This strikes 24 to 72 hours after a punishing session, like a delayed muscular hangover.
Doms is muscle damage and your body’s inflammatory response. “It’s a sign your muscles are adapting to new activity, giving you increased strength,” says Sarah Hardman, lead physiologist at the English Institute for Sport.
Although your muscles need time to rebuild, Doms isn’t an excuse to skive. “Gently exercising the affected muscles offers short-term pain relief,” says Hardman. “If you’re suffering after a 10K, you’ll feel better after a gentle jog.” Research from East Carolina University in the US found a massage 2 hours after your workout also helps. Apply pressure into the core of the affected muscle in a circular action. This ensures an even blood flow for a faster recovery – so you can punish yourself all over again.
This dreaded soreness is an intense stab under your lower ribcage, as if someone had stuck a carving knife into your side.
The stitch occurs when your peritoneal ligaments, which hang from the diaphragm, become stressed as your torso twists during exercise. It disrupts your session and slows your running. This is one stitch you need to unpick.
Do not continue until it goes away. Do this: “Take deep ‘belly’ breaths and avoid chest-only breathing,” says physiotherapist Sammy Margo. This lets your diaphragm and ligaments relax, preventing the spasms that cause the damage. After 2 minutes, alternate your breathing. Exhale only when the leg on the opposite side to the stitch hits the ground. According to sports scientists at the University of Cape Town in South Africa, this reduces stress on the ligaments and relieves pain.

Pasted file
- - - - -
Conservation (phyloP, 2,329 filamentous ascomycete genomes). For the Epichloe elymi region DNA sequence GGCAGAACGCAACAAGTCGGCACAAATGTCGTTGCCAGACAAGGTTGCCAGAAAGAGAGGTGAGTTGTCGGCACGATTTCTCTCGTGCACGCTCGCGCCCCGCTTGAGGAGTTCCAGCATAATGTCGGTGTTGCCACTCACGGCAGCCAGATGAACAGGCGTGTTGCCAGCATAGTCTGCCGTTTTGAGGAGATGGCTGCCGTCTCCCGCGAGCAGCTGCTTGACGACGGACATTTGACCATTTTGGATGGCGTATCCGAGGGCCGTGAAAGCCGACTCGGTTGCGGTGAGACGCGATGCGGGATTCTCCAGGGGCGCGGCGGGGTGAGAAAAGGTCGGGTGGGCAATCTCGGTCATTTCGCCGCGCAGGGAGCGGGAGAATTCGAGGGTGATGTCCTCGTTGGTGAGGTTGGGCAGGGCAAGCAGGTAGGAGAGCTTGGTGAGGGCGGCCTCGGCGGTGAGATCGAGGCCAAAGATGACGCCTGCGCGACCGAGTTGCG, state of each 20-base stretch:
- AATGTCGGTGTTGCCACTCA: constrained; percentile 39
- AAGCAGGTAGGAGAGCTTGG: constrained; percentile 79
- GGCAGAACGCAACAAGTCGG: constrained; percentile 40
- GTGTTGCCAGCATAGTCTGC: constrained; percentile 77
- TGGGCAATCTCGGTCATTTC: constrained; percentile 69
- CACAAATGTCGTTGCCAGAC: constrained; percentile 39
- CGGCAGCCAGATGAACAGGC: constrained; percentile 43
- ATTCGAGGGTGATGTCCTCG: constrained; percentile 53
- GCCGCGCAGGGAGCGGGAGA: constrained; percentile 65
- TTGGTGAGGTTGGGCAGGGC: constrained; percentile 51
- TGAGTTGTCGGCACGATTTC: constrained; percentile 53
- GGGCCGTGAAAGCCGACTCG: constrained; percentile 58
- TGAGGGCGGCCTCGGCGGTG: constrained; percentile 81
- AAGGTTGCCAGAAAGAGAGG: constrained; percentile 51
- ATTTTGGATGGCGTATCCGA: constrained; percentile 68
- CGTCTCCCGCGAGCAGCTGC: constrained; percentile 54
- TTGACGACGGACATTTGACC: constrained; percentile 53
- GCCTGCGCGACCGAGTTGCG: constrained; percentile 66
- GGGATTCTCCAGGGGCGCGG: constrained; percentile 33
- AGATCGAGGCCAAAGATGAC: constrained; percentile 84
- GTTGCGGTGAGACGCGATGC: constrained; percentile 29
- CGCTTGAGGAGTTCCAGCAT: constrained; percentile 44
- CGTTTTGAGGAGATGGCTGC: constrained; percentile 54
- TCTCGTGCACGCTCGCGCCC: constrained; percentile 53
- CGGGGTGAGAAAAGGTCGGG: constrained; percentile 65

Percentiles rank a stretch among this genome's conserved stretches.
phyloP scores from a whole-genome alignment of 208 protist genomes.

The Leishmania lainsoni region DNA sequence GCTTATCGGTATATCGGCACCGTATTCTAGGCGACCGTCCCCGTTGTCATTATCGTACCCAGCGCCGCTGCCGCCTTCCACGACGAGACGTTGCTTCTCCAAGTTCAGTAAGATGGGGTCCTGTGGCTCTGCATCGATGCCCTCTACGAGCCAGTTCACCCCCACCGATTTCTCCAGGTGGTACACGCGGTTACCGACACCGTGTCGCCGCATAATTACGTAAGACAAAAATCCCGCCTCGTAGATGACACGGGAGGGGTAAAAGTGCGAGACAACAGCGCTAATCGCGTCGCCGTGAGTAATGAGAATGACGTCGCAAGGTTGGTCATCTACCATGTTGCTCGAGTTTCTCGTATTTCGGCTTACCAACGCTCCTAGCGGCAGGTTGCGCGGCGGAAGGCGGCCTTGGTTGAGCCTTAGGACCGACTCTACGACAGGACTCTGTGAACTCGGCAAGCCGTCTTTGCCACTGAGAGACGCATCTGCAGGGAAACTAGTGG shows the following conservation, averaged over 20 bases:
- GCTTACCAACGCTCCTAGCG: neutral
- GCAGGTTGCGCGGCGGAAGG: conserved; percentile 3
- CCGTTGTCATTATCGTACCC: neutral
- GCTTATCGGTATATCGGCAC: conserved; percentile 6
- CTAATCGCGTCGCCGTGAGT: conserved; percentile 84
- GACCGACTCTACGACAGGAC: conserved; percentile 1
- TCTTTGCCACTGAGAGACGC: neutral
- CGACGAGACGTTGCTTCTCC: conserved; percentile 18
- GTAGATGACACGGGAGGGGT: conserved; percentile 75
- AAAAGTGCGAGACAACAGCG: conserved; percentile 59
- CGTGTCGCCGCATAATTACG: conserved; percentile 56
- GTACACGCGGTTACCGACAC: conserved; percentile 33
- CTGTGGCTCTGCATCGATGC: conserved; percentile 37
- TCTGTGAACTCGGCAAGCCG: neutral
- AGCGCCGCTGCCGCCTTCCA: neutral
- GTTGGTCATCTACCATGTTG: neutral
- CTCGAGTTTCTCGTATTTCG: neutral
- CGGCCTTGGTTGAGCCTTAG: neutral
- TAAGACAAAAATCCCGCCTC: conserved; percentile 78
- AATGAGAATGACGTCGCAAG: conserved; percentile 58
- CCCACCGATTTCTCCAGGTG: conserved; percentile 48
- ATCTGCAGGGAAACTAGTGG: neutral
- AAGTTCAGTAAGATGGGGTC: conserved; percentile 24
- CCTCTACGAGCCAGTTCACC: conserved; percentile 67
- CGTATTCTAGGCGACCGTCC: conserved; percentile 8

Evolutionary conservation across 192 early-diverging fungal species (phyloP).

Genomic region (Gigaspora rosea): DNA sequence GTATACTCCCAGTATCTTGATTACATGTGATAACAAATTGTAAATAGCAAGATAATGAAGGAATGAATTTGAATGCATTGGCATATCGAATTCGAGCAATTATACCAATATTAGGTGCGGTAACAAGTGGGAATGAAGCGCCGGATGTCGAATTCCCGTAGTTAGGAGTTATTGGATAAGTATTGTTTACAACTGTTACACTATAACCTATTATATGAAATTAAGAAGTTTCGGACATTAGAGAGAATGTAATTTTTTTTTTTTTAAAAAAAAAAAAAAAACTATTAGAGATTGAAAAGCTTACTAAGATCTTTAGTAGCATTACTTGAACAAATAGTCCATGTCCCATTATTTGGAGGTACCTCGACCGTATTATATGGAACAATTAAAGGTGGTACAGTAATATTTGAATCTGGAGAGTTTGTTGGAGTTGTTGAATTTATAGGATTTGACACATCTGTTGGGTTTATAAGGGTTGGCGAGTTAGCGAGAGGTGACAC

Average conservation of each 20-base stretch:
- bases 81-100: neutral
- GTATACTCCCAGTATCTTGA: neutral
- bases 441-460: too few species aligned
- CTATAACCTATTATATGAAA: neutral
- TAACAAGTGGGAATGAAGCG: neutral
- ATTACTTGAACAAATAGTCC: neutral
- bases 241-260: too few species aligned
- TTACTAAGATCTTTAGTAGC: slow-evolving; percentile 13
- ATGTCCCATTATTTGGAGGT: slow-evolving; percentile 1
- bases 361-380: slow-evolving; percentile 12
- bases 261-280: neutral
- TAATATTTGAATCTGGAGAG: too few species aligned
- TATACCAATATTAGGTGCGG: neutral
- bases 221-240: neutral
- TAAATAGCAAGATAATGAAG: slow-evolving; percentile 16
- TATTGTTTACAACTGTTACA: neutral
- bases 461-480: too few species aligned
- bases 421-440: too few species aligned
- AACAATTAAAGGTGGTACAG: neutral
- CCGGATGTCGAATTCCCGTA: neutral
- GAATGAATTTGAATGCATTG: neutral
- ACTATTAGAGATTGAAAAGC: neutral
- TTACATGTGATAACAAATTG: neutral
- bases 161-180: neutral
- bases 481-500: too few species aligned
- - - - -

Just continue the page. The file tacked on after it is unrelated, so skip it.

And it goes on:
Your guns shake and quake under pressure – like a twig supporting a concrete block.
The achy-breaky shake occurs when nerve cells that control your muscles drop out of service due to fatigue.
Rest, then repeat. “It’s a sign you’ve put your body through something it’s not accustomed to,” say Professor Matt Lee, a physiologist at San Francisco State University. But take heart: “The more regular your exercise, the more your neurons and muscle fibres will adapt, leading to less twitching.” Increase your rest between sets to 3 minutes and repeat your workout an extra day per week. This will train your body to cope with the workouts, so your muscles repair and expand sooner. But don’t go overboard.
This exercise-induced feeling is akin to boozing on a plane experiencing turbulence.
This occurs when you have low blood sugar from dehydration, over-hydration or over-exertion.
Push yourself to this level rarely – for instance, only when you’re training for a triathlon. “It’s a positive sign for my athletes because it shows how hard they’ve worked,” says Hardman. “But you need to be properly hydrated and well-fuelled.” She recommends a high-carb snack such as a muesli bar an hour before you start. Then if you’re feeling lousy, it’s only because you’ve pushed yourself. And, funnily enough, that’s got to feel good.
This feels like you’re being injected with acid.
“This pain is good,” says Hardman. “When you feel that burn, you’re working just below or at your lactate threshold.” Hit it often and you’ll push your threshold, making you run faster and increasing your rate of fat burn.
Light a fire to keep those muscles burning. To work out your lactate threshold, run for 30 minutes at a pace that leaves you exhausted. Wear a heart rate monitor and take an average reading for the last 20 minutes of your run. That should be your target in cardio exercise from now on. “Then build up your lactate tolerance with interval training,” says Hardman. Sprint up a gentle hill at 90 per cent effort for one minute. The interval is your jog back down. Repeat this 6 times and feel lactic acid soaking through your muscles. If your fitness plateaus, or if you’re training for an endurance event, work at 120 to 140 per cent of lactate threshold 3 days a week for 5 weeks. A study at the University of Western Australia found that athletes who did this improved their ability to buffer the chemicals that cause their muscles to produce lactic acid by 25 per cent. But pack a fire extinguisher in your kit bag because this is going to burn.